On the Malvern hills white snowdrops bloom
A cherished life but over all too soon
The grass is frosted, gives our shoes a smack
Looking West we’ll see the mountains Black.
The weather rolls and rotates like a clown.
As I walk, I am my favourite tunes
I want to run away with half a moon.
Not a human Voice to spoil the track.
No percussion,with its lively clack
Maybe there’s a witch but where’s the broom?
One way we see Wales, its Celtic sounds.
Where the Anglo-Saxons ran to ground
Behind us, Saxons’ cider we don’t lack
Enchanted orchards,Newton is in luck
The soft breezed air makes Elgar seem profound
Abandoned verbs are turning into nouns
Proverbs 15:1A gentle answer deflects anger,but harsh words make tempers flare.Reply
What kind of camera shows the changing light
Upon the yellow blossom as it waves?
The wind has dropped ,the breeze is here, but slight
And on the flowers I in languor gaze
The red leaves of the acers now unfurl-
Two side by side but different in their glow.
The light accentuates them as they curl
Gives them time to unwind and be slow.
Without the breeze the colour varies less.
It’s flatter, less like Monet, yet still bright.
And as a grey cloud sags across the West
It puts my dreams of colour into flight.
Yearn not for special tools to catch the world.
Just watch a single leaf as it unfurls
Poetry is unlike other art forms because you can’t really do it for a living. It seems more a helpless disposition. I always think poetry may be one corner of a larger syndrome. It often involves obsessive and addictive personalities – and mental illness. Most poets can’t drive a car and the ones who do drive shouldn’t.
Emile woke Mary up at 7am.It was a Sunday in late October, grey and damp though the sun was still not too low in the sky
Go away, she told him.The clock has changed.It’s not 8 am yet.I have to wash my hair as well.Get the Observer out of the basket for me,please.
I can’t read. the dear animal replied.And why don’t you rebel and stick to Summer Time?
I know Stan wanted to send you to Eton but we couldn’t afford it.Yet you understand days and calenders, Mary joked sorrowfully
She got up and found her fleece dressing gown; it was conker brown covered in coloured spots.She went downstairs and gave Emile a Whitby kipper.Then she made some tea and took it upstairs so she could drink it while she came round from her dreams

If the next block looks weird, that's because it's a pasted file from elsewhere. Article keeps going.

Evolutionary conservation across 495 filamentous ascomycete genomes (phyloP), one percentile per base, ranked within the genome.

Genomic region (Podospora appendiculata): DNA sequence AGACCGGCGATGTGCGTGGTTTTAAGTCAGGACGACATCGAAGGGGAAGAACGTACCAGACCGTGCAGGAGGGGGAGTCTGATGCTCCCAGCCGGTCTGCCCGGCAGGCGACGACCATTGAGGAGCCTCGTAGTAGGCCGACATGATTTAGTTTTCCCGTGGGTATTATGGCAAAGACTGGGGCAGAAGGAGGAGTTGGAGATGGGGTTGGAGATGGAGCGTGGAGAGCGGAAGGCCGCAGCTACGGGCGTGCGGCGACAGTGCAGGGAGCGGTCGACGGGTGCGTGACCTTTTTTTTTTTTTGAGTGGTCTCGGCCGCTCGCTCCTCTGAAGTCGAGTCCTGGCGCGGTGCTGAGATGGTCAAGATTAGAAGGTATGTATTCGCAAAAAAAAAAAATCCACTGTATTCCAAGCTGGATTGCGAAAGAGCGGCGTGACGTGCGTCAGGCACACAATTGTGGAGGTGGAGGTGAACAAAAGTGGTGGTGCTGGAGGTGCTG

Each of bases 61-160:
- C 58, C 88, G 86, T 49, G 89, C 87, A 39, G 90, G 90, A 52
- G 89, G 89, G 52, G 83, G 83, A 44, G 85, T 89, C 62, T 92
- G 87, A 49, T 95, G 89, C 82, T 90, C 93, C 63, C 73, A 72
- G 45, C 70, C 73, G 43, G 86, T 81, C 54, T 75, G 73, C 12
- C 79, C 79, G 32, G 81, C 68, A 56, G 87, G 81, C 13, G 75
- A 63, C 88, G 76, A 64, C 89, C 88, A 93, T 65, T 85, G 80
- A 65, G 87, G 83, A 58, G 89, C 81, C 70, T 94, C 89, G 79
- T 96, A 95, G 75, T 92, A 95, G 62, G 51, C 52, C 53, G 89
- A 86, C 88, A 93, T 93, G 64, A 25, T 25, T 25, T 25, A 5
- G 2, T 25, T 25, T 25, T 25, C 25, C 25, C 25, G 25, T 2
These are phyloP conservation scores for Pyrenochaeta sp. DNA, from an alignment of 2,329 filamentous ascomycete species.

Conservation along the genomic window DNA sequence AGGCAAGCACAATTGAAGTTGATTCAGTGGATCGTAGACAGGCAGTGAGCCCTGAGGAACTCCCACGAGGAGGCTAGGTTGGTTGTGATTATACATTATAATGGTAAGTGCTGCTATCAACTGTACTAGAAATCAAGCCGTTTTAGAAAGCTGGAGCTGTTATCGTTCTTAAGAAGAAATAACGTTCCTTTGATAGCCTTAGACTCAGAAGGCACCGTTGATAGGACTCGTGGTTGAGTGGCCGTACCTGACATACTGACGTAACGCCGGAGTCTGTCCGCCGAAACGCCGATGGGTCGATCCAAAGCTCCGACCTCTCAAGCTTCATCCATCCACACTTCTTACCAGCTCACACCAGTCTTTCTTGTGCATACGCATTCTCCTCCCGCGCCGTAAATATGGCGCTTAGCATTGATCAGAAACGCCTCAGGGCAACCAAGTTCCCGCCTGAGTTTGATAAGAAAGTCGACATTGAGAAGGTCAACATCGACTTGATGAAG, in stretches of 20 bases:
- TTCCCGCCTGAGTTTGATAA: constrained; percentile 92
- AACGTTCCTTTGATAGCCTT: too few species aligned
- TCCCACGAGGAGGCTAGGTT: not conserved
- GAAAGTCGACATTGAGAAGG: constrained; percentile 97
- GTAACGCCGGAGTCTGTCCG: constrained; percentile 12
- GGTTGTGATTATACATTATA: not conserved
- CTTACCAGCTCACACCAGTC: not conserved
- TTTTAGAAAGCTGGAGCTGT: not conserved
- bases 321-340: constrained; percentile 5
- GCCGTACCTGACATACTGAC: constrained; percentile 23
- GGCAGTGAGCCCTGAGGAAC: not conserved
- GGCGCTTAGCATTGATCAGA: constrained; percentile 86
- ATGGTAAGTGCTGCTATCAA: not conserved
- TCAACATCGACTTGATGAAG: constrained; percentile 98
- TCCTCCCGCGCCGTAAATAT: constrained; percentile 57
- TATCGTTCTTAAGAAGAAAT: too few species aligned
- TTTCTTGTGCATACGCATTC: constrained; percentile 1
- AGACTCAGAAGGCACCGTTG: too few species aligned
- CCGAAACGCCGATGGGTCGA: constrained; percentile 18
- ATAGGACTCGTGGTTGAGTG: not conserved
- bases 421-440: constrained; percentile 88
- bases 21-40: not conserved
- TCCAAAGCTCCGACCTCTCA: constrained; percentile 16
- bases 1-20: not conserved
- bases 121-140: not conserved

Suddenly Annie ran into her bedroom wearing a long black vinyl coat and red knee-high boots
You never locked the back door, she howled like a lost leopard which has had no food for weeks
I don’t suppose anyone wants my old TV as it is only 19 inches.And my Chromebook is not something worth re-selling.I do have a new coat.
How about Ray Monk’s life of Wittgenstein, Annie asked her defiantly, her apricot lips pouting childishly as the Riemann of Paris lipstick glittered uncannily like an imaginary number in a dream of Godel.
The people who might enjoy reading it are by virtue of that , not the sort to steal or buy it on the black market.
That is very racist, Annie told her.You should say:the beige market!
Then nobody would know what I meant, Mary said lovingly
Anyway, do you want to come to Marks with me? They have some beautiful coats in
I’d like a pink wool coat, said Mary thoughtfully
Quite right ,said Annie.Bring back feminine colours
Actually, gay men might like pink coats, she continued.But if they go on the bus they might get dirty.Come to think of it, so will women’s coats
They will have to buy pink puffa jackets and we can wash them at 30 deg.Mary whispered
Using a special detergent, Annie asked?
I have never seen a detergent for washing gay men.I don’t think they will fit into the washing machine.On the other hand, you are small so you will fit in
Shall I get undressed first, Annie asked furtively.
Yes, I’ll try to put you on a short wash for 15 minutes but it is your choice.Maybe a bath would be safer?
No problem, said Annie intellectually.Are you having one with me?
You’d better be careful, Mary ad-libbed.It might be sexual harassment.
Well, I am not gay , said Annie.
You never know till you try, Mary giggled ,like a child behind the school canteen
Why, we might become gender fluid and then who knows?
And so say all of us